The man and his coworkers laugh, repeating that last line to each other, “leetle animals,” one of their running jokes.
A moment later they’re laughing at the video playing on the front bar’s televisions, some tape I’d thrown into the VCR, of oiled musclemen in unitards and cowboy hats, working out on gym equipment in what looks to be someone’s unfinished basement.
“Yeah,” says one of the girls, deepening her voice, “after I put up some drywall in my unitard, I like to do a few dips on the machine, you know, get a pump going.” We don’t get too many women in the bar, and their energy changes the place, shedding a harsh and comical light across everything.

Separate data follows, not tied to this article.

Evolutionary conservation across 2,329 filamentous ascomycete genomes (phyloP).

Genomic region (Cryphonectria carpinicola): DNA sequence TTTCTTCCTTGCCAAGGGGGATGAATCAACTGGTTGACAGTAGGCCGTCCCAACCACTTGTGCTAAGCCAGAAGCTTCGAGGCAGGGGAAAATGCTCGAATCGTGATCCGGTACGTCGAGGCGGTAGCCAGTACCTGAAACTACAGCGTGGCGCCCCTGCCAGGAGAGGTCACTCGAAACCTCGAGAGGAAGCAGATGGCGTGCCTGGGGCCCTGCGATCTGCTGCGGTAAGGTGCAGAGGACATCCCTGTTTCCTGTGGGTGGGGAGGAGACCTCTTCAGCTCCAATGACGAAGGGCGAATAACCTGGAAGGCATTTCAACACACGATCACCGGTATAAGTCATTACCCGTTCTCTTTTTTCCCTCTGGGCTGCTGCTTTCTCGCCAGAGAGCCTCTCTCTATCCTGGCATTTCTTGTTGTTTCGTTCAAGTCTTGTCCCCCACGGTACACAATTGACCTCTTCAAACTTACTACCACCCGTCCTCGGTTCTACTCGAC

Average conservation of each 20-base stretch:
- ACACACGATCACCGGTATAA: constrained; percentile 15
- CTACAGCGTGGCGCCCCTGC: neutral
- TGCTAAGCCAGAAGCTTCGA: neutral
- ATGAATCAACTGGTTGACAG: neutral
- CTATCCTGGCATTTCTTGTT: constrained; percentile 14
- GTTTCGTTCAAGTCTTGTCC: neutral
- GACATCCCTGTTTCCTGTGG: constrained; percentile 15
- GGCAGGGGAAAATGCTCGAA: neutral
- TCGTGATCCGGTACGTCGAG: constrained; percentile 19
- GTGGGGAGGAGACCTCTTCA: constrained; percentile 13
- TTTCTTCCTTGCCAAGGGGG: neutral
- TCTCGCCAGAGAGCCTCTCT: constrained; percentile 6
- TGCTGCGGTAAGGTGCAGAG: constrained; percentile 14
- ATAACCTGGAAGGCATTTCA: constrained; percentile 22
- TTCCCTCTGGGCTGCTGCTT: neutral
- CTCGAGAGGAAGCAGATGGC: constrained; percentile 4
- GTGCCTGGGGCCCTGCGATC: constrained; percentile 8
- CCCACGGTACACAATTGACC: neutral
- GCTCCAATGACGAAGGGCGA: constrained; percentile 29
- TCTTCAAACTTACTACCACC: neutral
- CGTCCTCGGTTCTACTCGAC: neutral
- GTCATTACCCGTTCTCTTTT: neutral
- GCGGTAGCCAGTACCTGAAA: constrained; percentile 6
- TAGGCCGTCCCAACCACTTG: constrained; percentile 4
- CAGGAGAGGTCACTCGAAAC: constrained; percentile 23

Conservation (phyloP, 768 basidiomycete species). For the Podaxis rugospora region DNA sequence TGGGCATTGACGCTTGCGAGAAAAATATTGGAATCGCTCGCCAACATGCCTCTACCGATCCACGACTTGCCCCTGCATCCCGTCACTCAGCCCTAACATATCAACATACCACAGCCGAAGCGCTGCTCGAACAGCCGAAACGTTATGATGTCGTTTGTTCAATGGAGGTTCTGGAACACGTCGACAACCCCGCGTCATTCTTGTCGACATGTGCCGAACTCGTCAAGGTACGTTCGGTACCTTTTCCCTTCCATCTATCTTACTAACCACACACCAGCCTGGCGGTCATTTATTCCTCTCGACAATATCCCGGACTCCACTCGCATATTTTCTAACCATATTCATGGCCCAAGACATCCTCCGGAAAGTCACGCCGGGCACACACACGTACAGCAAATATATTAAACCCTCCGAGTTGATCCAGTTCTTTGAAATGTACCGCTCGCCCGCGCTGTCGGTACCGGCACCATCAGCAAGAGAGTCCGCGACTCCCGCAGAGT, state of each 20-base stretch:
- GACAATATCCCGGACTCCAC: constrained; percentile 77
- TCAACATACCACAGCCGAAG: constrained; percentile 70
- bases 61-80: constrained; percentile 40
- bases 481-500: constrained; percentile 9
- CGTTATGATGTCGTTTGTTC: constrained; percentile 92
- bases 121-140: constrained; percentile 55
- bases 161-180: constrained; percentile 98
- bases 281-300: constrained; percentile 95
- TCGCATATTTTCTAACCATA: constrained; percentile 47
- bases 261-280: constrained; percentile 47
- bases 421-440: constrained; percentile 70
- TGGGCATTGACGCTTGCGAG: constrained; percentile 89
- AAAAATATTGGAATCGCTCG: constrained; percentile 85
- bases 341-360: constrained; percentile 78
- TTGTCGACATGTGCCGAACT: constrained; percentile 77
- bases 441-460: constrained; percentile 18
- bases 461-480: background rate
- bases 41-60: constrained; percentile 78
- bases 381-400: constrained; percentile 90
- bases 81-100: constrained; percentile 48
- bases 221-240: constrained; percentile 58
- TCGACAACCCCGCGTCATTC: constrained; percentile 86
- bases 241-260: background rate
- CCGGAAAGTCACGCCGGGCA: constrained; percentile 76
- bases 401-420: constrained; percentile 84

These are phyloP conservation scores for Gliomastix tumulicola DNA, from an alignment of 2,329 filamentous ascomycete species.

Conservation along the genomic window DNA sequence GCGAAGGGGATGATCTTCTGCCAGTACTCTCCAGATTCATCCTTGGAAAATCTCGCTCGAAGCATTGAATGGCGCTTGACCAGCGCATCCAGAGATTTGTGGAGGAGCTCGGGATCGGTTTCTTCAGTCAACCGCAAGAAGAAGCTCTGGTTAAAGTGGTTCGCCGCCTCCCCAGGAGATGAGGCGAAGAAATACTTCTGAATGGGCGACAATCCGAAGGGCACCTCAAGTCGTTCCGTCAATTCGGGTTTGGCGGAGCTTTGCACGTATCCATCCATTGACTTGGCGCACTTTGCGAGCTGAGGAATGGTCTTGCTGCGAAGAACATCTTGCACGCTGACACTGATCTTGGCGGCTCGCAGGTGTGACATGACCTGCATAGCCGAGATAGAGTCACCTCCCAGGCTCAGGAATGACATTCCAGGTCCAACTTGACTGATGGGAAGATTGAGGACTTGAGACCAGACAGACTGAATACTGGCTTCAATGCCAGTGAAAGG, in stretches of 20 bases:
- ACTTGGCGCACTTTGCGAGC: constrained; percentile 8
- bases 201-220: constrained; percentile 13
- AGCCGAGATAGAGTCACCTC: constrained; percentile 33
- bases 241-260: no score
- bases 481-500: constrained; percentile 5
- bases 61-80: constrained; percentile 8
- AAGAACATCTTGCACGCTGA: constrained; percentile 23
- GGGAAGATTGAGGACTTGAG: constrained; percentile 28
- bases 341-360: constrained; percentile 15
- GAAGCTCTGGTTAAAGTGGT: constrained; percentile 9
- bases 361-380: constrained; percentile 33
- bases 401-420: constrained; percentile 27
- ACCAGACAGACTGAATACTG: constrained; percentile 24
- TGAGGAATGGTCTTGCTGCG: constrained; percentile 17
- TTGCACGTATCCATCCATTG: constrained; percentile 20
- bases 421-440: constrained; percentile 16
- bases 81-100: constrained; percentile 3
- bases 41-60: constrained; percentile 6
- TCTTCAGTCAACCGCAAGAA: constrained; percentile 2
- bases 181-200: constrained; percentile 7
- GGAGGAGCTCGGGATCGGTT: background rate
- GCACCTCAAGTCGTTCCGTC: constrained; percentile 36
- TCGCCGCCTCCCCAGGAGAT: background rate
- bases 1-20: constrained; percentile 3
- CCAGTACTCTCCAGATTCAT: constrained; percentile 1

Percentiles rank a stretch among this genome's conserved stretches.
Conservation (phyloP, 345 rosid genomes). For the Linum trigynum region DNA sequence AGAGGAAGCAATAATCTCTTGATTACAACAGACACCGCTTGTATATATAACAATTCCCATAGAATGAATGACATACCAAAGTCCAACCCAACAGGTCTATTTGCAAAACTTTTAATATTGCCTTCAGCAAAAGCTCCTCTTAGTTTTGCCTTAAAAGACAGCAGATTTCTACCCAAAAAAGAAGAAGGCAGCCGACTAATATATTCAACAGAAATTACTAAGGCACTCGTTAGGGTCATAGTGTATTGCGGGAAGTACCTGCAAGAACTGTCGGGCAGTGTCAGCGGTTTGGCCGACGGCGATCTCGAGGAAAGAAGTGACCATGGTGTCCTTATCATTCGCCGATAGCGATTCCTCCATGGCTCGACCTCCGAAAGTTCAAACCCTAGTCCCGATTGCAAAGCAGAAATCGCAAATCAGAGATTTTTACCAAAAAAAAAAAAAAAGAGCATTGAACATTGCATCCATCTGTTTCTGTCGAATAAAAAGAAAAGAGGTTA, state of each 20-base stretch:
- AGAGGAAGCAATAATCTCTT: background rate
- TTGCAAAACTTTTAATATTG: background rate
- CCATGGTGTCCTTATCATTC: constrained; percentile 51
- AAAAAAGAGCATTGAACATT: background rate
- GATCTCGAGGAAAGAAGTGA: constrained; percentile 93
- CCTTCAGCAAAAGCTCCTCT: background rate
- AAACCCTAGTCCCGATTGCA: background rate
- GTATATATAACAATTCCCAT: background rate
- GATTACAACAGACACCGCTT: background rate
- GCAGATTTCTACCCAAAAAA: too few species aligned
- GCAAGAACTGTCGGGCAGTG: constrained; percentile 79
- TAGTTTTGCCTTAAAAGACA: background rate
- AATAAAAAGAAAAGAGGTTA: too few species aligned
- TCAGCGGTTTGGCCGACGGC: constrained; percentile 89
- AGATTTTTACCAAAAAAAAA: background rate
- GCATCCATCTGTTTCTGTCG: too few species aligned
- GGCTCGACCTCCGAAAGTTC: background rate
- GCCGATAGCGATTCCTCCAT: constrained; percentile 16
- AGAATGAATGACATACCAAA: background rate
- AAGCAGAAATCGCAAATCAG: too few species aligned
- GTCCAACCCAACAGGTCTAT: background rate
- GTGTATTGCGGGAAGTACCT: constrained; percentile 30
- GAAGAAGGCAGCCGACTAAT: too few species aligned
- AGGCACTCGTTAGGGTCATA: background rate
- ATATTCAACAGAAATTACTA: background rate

It’s only my fourth shift back at the bar where I worked nine years and another lifetime ago, and I have yet to master the VCR/dvd player, let alone get a sense as to what’s on each tape scattered on the back shelf, half of them with torn or missing or outdated labels. “Each tape is a new surprise,” I tell them, and they like that enough to want to buy me a drink.
But I gave that up nearly eight years ago, and despite the qualms I had about throwing myself back into the fire, I hadn’t once craved a drink. I only realized this later, after I’d left the bar after each shift. The thought to drink had never occured to me, despite being surrounded there by the gleaming bottles of Jack, Stoli, and Absolut.